Robert Jovicic, the Australian resident who was deported from Australia to Serbia in 2005, will be declared an unlawful non-citizen by the Federal Government next week as they attempt to return him to Serbia, reports The SMH.
And yet the Department continues to insist that Robert apply for Serbian citizenship — a confirmation from the department that he’s categorically not Serbian.
Robert, for his part, continues to refuse to apply for Serbian citizenship. He is not and does not want to be a Serbian citizen. That is his right. Because of his refusal, Robert is set to be detained in Villawood detention centre on the 5th of February ahead of deportation.
Robert Jovicic, like many other permanent residents who arrived in Australia as minors, accompanied his immigrant parents on their arrival in Australia as a two-year-old.
Robert simply did not realise, and was never told, that he needed to “apply” for Australian citizenship. He spent 38 years of his life here from infancy.
But the new Department now asserts that Robert is actually “Serbian”, even though he was not born there (he was born in France) can’t speak the language and knows nobody there except for his estranged alcoholic father.
Robert’s parents, who became Australian citizens, were born in Serbia but that is his only connection to the country.
If Robert agrees to apply for Serbian citizenship, he must pledge allegiance to Serbia — but he’s concerned about the message this will send to Australia, his home. His allegiance would be to a country he knows nothing about.
In her letter to Robert in March last year advising him that he was allowed to return home on compassionate grounds, Immigration Minister Amanda Vanstone wrote:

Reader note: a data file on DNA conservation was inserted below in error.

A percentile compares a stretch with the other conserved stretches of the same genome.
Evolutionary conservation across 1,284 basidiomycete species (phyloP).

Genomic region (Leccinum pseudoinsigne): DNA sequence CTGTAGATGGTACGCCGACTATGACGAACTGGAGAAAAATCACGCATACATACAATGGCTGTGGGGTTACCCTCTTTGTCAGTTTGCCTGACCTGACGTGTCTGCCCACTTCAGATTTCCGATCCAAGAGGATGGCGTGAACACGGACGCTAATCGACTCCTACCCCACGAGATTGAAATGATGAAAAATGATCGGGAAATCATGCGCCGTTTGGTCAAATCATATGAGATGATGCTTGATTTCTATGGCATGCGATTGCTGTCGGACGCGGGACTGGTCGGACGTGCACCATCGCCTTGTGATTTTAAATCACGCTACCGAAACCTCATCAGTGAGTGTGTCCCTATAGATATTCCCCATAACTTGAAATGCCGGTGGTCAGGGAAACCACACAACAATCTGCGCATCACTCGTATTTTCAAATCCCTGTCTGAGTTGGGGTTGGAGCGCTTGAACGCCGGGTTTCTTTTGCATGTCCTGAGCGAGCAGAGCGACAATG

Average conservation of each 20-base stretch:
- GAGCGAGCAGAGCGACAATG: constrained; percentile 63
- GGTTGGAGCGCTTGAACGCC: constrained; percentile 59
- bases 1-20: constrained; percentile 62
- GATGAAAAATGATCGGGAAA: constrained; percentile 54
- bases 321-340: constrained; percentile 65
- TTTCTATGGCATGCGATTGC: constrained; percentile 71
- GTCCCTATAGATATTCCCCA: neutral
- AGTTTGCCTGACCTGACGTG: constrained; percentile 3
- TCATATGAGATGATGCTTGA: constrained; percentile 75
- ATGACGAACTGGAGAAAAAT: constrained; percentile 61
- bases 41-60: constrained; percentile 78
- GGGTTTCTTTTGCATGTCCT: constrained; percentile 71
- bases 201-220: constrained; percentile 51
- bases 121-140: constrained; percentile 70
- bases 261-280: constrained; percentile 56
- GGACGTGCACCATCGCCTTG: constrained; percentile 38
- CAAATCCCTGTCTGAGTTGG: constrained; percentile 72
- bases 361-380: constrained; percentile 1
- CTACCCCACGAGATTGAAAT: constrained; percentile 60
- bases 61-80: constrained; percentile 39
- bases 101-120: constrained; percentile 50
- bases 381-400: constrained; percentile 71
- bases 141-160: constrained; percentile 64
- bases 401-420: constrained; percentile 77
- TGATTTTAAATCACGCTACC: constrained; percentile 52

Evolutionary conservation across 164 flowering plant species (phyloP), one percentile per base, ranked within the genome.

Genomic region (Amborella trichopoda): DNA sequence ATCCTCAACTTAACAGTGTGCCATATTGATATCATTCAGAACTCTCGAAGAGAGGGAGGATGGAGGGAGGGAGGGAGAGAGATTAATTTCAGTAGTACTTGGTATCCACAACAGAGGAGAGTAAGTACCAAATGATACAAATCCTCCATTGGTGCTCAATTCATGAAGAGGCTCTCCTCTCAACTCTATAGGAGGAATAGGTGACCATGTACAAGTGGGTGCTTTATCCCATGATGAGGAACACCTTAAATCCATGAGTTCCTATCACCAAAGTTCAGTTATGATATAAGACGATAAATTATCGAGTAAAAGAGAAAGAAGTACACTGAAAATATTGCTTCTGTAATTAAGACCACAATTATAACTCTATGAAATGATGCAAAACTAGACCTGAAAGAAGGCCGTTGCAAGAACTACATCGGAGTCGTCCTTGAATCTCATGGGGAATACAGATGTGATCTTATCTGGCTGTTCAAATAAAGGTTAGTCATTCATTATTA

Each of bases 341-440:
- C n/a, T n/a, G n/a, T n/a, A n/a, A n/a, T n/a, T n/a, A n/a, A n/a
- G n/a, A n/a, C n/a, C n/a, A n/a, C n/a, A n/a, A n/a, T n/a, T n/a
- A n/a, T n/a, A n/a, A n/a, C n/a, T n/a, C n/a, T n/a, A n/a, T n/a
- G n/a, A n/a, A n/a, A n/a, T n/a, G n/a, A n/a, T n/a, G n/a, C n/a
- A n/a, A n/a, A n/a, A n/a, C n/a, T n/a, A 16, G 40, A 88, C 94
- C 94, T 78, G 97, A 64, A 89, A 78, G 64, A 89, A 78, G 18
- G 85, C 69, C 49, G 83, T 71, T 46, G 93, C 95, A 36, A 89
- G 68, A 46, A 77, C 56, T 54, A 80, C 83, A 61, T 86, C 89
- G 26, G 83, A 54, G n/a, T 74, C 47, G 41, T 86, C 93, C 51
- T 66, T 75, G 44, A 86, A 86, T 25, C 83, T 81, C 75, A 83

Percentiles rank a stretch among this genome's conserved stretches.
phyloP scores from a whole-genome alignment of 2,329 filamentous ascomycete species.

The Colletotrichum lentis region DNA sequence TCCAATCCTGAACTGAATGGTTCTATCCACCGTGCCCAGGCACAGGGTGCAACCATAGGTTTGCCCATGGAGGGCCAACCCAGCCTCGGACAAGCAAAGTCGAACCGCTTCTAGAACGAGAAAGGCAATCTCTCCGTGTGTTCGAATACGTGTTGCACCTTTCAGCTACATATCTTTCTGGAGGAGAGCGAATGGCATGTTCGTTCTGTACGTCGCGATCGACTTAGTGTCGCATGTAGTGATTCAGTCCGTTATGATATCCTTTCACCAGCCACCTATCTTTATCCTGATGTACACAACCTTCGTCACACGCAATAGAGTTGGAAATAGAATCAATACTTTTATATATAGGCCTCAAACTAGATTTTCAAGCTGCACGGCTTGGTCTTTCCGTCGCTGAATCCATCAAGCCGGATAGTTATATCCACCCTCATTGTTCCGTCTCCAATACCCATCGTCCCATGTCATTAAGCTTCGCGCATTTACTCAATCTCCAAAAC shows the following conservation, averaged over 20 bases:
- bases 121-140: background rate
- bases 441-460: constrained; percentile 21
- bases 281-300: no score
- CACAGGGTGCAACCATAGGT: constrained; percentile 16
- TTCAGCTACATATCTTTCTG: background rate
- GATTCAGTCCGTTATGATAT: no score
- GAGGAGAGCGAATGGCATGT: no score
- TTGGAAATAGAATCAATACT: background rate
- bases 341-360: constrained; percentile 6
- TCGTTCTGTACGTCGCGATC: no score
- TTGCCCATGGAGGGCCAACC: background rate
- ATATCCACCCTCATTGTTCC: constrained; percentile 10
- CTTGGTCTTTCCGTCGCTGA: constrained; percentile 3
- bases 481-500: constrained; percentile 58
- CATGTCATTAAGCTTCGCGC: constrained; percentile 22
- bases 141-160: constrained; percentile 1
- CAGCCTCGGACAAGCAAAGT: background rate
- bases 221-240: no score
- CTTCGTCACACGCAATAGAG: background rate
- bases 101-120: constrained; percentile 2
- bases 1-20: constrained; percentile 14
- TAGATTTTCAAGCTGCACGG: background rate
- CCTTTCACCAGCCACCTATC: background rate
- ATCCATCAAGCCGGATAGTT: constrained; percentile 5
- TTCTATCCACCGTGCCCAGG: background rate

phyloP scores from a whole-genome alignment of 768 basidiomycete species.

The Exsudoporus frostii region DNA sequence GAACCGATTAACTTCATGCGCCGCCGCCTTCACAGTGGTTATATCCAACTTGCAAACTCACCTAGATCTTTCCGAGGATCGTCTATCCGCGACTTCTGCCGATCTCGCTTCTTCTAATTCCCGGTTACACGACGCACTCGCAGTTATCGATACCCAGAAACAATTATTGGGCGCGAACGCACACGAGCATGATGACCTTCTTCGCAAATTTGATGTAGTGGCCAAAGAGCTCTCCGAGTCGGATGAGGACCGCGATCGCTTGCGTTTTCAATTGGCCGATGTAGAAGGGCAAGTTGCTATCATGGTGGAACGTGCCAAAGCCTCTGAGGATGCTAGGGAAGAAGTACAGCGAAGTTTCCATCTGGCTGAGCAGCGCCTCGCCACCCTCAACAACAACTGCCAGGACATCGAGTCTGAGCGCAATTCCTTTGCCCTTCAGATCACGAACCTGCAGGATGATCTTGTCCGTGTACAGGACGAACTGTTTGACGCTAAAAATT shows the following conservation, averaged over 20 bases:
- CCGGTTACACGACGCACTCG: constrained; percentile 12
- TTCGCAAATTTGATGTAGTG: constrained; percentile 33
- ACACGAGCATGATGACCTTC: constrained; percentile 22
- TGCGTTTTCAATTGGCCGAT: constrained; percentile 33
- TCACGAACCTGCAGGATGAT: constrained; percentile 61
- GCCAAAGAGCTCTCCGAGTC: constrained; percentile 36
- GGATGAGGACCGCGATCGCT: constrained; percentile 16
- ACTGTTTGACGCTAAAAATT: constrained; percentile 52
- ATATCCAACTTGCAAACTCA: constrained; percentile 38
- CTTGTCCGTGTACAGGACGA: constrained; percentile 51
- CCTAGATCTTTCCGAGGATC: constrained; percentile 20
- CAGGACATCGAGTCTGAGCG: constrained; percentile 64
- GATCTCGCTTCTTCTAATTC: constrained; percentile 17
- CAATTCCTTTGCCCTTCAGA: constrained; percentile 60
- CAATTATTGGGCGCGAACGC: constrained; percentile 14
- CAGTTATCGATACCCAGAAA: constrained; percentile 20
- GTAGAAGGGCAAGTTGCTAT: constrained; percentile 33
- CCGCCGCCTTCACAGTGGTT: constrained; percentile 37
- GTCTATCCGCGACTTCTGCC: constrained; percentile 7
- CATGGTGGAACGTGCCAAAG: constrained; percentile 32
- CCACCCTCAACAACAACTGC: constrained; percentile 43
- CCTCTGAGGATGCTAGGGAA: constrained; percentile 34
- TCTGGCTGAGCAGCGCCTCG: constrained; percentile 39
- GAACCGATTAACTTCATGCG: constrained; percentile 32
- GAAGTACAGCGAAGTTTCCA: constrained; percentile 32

Shortly after you arrive back in Australia I may consider revoking that (special purpose) visa and issuing you with a Resident Return Visa (RRV). The RRV will then enable you to remain in Australia and give you access to Medicare & Income Support Benefits.
I trust that on your return to Australia you will respect our laws and there will not be a need to consider further action pursuant to Section 501 of the act.
Vanstone told SBS Radio:
I’m looking forward to Mr Jovicic demonstrating to me and the wider community that he is able to change his patterns of behaviour that led to the initial decision to cancel his visa.
There is no denying that Robert had problems with mental health and engaged in criminal activity to support his heroin addiction, and this certainly caused problems within the community. Nobody has ever refuted that. But Robert is not the only Australian to have committed a crime.
Most importantly, today, Robert is currently working for a roller door company, and he is paying taxes. He is rehabilitating his health as best as he can without access to Medicare (that initial offer by Vanstone, under compassionate grounds, was revoked). Robert has remained off heroin and all other drugs of addiction. He has not committed any crimes since 2000.
Perhaps what we “owe” Robert is to understand the bigger issue relating to the history of character test deportations, the changes made in 1998 and subsequent potential abuse and administrative problems resulting from those changes.
The Federal Ombudsman’s Report into DIMA — Administration of S 501 of the Migration Act 1958 as it applies to long-term residents and the Senate Legal & Constitutional References Committee both concluded the same thing – that S 501 removals should not apply to permanent residents who came here as minors.